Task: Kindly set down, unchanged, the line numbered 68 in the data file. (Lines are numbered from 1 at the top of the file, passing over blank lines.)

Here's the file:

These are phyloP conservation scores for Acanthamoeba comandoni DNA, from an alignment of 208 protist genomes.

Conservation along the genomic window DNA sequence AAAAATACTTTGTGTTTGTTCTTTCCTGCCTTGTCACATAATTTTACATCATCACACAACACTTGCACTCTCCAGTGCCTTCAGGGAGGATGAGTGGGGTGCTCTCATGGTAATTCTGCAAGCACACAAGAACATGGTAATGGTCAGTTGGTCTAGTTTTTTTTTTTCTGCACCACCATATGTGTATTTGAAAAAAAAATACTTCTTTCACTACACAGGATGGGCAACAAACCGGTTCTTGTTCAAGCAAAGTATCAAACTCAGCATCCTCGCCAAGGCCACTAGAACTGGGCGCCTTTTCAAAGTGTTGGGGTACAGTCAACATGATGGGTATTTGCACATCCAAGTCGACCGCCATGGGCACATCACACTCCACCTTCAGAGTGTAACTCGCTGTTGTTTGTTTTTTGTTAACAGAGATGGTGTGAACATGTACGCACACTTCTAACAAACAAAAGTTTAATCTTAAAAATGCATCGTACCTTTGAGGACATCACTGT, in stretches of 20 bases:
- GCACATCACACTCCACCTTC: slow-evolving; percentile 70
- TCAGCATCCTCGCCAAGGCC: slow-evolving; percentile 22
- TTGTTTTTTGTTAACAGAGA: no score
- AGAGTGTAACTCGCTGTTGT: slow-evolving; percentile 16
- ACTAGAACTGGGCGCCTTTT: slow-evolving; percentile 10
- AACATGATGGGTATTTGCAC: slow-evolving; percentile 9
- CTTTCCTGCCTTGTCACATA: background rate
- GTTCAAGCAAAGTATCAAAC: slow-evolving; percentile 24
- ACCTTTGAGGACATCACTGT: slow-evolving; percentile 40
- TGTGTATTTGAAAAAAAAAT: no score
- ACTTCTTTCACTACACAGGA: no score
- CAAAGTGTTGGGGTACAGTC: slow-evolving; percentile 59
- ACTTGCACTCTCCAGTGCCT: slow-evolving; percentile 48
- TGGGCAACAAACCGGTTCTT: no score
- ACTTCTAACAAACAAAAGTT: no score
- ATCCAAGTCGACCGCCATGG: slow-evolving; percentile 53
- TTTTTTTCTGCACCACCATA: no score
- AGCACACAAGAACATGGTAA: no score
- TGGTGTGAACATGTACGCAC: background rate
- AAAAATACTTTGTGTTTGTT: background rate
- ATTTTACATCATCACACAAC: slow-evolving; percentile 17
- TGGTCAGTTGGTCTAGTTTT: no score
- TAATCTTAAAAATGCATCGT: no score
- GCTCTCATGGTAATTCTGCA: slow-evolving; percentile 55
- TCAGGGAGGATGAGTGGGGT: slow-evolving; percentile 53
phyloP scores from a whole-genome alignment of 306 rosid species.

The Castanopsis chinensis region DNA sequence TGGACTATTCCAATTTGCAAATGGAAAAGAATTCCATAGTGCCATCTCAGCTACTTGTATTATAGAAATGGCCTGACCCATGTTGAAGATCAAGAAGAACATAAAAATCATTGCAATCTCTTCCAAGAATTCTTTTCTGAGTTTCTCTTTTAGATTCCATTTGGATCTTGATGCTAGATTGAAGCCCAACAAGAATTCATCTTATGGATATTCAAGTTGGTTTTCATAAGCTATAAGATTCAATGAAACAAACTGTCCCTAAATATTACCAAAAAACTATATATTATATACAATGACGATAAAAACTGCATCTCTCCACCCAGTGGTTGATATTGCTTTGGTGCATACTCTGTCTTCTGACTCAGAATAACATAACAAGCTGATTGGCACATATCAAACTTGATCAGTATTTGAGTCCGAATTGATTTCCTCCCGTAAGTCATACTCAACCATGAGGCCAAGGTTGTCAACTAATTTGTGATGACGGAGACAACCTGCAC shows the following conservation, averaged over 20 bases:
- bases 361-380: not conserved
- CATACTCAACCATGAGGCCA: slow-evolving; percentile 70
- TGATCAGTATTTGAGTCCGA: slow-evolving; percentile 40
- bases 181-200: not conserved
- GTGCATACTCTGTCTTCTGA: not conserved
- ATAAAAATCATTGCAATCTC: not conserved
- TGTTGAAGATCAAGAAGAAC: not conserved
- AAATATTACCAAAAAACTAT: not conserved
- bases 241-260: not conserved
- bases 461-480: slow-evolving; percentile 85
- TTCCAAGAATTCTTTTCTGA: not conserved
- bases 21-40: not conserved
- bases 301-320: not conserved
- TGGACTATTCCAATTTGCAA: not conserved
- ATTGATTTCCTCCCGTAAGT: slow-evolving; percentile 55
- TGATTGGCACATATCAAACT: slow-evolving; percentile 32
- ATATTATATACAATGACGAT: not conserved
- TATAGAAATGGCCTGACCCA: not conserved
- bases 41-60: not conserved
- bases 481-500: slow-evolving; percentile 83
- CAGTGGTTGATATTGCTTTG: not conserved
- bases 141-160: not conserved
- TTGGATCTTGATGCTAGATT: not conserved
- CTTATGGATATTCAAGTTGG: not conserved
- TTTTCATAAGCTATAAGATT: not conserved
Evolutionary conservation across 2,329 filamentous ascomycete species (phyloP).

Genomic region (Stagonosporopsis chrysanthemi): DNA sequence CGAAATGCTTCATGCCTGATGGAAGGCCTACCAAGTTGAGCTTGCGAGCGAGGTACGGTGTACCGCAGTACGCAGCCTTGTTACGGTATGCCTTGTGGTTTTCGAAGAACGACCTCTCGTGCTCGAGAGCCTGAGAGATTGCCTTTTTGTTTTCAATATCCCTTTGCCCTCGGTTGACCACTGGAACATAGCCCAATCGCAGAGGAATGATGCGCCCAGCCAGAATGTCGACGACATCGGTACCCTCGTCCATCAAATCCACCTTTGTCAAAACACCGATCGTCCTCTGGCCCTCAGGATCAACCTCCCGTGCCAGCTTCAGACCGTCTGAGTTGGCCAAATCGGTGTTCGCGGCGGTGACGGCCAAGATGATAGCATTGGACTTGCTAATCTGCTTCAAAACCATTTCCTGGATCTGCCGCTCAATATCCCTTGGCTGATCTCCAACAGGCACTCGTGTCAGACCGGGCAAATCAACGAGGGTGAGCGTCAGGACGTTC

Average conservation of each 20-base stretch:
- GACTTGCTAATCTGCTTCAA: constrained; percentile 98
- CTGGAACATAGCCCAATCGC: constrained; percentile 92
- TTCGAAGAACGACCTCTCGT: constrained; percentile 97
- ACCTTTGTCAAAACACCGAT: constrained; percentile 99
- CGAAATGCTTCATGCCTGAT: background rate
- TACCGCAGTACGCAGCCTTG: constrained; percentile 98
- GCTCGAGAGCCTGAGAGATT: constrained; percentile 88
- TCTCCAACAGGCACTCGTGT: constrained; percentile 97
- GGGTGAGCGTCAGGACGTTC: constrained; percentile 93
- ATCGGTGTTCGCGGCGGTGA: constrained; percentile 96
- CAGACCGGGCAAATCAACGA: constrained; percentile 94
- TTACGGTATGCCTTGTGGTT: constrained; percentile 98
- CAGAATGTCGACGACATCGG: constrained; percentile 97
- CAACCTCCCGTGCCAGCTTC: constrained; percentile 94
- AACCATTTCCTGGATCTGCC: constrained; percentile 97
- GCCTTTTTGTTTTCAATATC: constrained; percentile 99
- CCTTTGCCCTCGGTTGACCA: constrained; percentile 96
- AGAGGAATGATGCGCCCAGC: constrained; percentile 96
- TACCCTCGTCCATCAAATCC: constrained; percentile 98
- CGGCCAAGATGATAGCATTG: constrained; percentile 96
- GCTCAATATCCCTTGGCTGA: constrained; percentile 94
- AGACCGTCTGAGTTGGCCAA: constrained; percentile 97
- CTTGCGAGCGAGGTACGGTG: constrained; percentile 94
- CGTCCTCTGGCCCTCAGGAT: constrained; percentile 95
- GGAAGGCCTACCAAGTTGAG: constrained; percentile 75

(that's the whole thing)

- CAGACCGGGCAAATCAACGA: constrained; percentile 94